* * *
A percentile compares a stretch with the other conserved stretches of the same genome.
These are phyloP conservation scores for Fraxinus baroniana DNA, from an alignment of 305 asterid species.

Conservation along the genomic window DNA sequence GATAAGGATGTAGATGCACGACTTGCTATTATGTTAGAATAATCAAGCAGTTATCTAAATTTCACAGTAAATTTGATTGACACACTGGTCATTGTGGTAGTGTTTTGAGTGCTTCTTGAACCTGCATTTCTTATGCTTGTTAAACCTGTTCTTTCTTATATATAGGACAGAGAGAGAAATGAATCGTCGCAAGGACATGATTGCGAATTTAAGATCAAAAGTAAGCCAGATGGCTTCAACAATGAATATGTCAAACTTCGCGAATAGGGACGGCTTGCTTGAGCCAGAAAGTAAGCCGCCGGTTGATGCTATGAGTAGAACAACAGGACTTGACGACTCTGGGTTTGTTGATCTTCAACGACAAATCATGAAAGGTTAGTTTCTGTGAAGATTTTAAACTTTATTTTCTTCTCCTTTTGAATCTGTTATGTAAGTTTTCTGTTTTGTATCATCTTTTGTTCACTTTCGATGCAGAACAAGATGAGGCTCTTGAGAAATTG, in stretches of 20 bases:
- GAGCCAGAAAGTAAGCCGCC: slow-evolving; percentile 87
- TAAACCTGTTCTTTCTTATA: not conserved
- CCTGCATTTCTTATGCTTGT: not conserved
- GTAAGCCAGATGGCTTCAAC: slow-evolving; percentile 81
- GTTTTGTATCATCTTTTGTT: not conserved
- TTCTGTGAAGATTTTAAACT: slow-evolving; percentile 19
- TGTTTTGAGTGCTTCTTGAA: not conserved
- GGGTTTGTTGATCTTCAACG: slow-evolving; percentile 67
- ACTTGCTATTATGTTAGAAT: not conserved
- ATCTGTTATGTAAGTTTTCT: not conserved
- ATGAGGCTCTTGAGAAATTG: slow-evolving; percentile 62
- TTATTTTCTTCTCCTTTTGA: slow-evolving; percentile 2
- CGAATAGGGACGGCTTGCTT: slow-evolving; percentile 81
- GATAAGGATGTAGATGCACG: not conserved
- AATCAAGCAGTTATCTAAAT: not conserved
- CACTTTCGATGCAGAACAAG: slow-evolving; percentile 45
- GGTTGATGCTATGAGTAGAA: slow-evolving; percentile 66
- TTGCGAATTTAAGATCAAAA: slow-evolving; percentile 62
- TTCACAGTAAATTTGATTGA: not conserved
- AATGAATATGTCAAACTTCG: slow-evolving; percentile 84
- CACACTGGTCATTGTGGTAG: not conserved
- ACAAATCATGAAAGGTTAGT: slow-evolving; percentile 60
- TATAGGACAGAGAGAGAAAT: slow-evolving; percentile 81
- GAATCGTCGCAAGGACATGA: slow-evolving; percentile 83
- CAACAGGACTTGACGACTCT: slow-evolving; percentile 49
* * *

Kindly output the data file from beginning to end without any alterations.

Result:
A percentile compares a stretch with the other conserved stretches of the same genome.
These are phyloP conservation scores for Fraxinus baroniana DNA, from an alignment of 305 asterid species.

Conservation along the genomic window DNA sequence GATAAGGATGTAGATGCACGACTTGCTATTATGTTAGAATAATCAAGCAGTTATCTAAATTTCACAGTAAATTTGATTGACACACTGGTCATTGTGGTAGTGTTTTGAGTGCTTCTTGAACCTGCATTTCTTATGCTTGTTAAACCTGTTCTTTCTTATATATAGGACAGAGAGAGAAATGAATCGTCGCAAGGACATGATTGCGAATTTAAGATCAAAAGTAAGCCAGATGGCTTCAACAATGAATATGTCAAACTTCGCGAATAGGGACGGCTTGCTTGAGCCAGAAAGTAAGCCGCCGGTTGATGCTATGAGTAGAACAACAGGACTTGACGACTCTGGGTTTGTTGATCTTCAACGACAAATCATGAAAGGTTAGTTTCTGTGAAGATTTTAAACTTTATTTTCTTCTCCTTTTGAATCTGTTATGTAAGTTTTCTGTTTTGTATCATCTTTTGTTCACTTTCGATGCAGAACAAGATGAGGCTCTTGAGAAATTG, in stretches of 20 bases:
- GAGCCAGAAAGTAAGCCGCC: slow-evolving; percentile 87
- TAAACCTGTTCTTTCTTATA: not conserved
- CCTGCATTTCTTATGCTTGT: not conserved
- GTAAGCCAGATGGCTTCAAC: slow-evolving; percentile 81
- GTTTTGTATCATCTTTTGTT: not conserved
- TTCTGTGAAGATTTTAAACT: slow-evolving; percentile 19
- TGTTTTGAGTGCTTCTTGAA: not conserved
- GGGTTTGTTGATCTTCAACG: slow-evolving; percentile 67
- ACTTGCTATTATGTTAGAAT: not conserved
- ATCTGTTATGTAAGTTTTCT: not conserved
- ATGAGGCTCTTGAGAAATTG: slow-evolving; percentile 62
- TTATTTTCTTCTCCTTTTGA: slow-evolving; percentile 2
- CGAATAGGGACGGCTTGCTT: slow-evolving; percentile 81
- GATAAGGATGTAGATGCACG: not conserved
- AATCAAGCAGTTATCTAAAT: not conserved
- CACTTTCGATGCAGAACAAG: slow-evolving; percentile 45
- GGTTGATGCTATGAGTAGAA: slow-evolving; percentile 66
- TTGCGAATTTAAGATCAAAA: slow-evolving; percentile 62
- TTCACAGTAAATTTGATTGA: not conserved
- AATGAATATGTCAAACTTCG: slow-evolving; percentile 84
- CACACTGGTCATTGTGGTAG: not conserved
- ACAAATCATGAAAGGTTAGT: slow-evolving; percentile 60
- TATAGGACAGAGAGAGAAAT: slow-evolving; percentile 81
- GAATCGTCGCAAGGACATGA: slow-evolving; percentile 83
- CAACAGGACTTGACGACTCT: slow-evolving; percentile 49